Fig 6: Xenograft studies.

Fig 6: Xenograft studies. Male mice (20-22 g) were inoculated subcutaneously with five million Du-145 cells and an equal volume of matrigel. When the tumors were palpable approximately 50-100 mm3, the animals were randomized into groups of 6 and either treated with 100 mg/kg of the PL-PEP, every other day for 4 doses (Fig 6a) or every other day for 7 doses ( Fig 6b). Tumor size and animal weight was measured every three days.


The well-demonstrated association of E2F over expression (i.e. oncogene addiction) with maintenance of the malignant phenotype makes it an attractive target for new antitumor strategies. E2F-1 levels, as well as E2F-3 levels have been shown to be increased in several human cancers [16-21]. In some tumors over expression has been linked to amplification of the E2F-1 gene, which maps to 20q11.2 in the human genome [20]. Increased E2F-1 expression correlates with a poorer outcome in certain cancers such as lung cancer [11], and malignant melanoma [22]. A recent report also related over expression with melanoma progression and metastasis in a preclinical model [23]. Given the role of E2F family of transcription factors in proliferation and tumor progression and metastasis, there have been several efforts to target one or more of the E2Fs as an antitumor strategy [reviewed in 12,13].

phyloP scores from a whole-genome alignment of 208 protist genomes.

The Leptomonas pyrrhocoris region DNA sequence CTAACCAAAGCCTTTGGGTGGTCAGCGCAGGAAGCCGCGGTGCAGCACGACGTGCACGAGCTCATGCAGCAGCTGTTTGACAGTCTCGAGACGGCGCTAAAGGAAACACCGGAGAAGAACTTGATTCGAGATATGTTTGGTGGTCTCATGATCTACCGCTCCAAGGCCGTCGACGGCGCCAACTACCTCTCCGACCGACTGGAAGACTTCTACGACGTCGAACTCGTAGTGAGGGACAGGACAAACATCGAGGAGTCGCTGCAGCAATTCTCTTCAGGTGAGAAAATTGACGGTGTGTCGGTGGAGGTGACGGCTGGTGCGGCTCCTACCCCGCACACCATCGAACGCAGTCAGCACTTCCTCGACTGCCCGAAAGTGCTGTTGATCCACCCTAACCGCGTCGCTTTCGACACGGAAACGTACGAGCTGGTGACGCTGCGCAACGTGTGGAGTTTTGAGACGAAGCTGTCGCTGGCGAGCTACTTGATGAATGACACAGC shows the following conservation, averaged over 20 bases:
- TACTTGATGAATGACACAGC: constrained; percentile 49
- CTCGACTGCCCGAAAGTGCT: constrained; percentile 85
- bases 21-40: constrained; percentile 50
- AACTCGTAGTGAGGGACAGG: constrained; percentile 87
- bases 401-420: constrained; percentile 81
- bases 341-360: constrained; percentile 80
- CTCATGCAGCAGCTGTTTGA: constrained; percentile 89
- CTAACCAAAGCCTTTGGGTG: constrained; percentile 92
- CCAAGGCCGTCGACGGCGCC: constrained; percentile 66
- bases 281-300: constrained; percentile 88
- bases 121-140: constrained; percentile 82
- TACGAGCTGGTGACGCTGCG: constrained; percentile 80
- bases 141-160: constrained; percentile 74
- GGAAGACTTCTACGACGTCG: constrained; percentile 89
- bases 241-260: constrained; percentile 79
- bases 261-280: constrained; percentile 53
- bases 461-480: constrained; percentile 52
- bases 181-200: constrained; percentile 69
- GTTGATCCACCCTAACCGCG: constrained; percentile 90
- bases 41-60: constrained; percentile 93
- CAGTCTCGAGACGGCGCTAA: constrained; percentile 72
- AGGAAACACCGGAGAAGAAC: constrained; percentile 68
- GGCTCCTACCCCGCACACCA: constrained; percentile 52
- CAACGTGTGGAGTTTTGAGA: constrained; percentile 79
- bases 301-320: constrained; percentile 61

We reported previously that a peptide isolated by it’s ability to bind tightly to an immobilized consensus E2F-1 sequence isolated from a phage display library down-regulated expression of not only E2F-1 and E2F-3 but not E2F-2 and 4 [1]. When coupled to penetratin and modified further by replacing the methionine in the pentratin peptide by isoleucine, as this substitution allowed the PEP to be generated recombinantly (unpublished). The penetratin peptide (PEP) showed cytotoxic effects against several but not all human malignant cell lines and was not toxic at higher concentrations against normal human marrow hematopoietic and mesenchymal stem cells [1].